emergency certification passed the House by a party line vote of 49 to 95. The
emergency certification was transferred to the Senate pursuant to Joint Rule 17.
In the Senate, the Republican’s alternative budget was offered by Sen. Markley
and Rep. Cafero as Senate Amendment Schedule ‘A.’ Senate ‘A’ was defeated in
a party line vote of 14 to 21. Sen. Suzio (R-Meriden) offered Senate Amendment
Schedule ‘B’ which would lower the gas tax to two per cent for the period of July
1, 2012 to August 31, 2012. Senate Amendment Schedule ‘B’ failed by a party
line vote of 14 to 21. The bill passed the Senate in concurrence by a largely party
line vote of 13 to 22, with Sen. Suzio voting ‘Yea’ with the Democrats.
Fortunately for many human services programs the budget shortfall caused by the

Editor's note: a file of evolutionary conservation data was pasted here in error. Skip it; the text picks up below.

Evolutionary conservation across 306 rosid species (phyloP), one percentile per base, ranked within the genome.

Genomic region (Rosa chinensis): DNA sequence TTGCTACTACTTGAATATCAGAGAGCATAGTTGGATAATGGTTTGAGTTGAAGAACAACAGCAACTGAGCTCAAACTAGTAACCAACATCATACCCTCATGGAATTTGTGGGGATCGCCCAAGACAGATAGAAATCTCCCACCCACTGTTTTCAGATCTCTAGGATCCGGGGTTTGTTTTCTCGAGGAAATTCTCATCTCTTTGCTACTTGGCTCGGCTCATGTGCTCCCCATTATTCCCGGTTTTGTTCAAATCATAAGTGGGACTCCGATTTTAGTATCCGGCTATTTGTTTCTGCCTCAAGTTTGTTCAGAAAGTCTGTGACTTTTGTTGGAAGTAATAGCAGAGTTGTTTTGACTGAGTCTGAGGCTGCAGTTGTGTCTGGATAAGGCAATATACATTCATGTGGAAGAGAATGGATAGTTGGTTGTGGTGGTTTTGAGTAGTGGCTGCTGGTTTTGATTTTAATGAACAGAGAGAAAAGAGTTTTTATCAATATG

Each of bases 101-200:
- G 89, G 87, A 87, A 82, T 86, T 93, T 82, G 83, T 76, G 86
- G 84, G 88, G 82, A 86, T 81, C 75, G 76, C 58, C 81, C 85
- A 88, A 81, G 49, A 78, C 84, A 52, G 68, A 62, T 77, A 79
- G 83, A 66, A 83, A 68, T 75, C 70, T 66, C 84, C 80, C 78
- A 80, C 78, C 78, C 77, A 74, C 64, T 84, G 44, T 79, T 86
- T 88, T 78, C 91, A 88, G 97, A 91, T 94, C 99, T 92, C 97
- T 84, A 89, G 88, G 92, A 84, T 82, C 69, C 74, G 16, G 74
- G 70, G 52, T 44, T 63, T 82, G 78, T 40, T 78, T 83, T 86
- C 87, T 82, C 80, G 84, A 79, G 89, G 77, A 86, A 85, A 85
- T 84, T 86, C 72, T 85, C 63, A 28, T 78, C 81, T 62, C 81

lower revenue number was made up largely by transfers from other accounts or
sweeps. The accounts from which revenue was spent on the budget included the
Transportation Fund, the Insurance Fund, the Banking Fund., Soldiers, Sailors and
Marine Fund, etc.
This report is being done before the special session to pass budget
implementers so there may be more information in the implementers as to
budget changes.
But changes to the Appropriations Budget in this final budget that we thought you
might be interested in include: increase/(decrease)
     Reduce funding for interdistrict cooperation grants. ($1 million)
     Reduce UConn block grant ($1.5 million)
     Reduce CSU Block Grant ($1 million)
     Reduced Community Technical College System ($1 million)
     Reduced CT Aid to Public College Students ($4,308,469)

EDUCATION REFORM
The budget included the funding for Education Reform. The breakdown is below: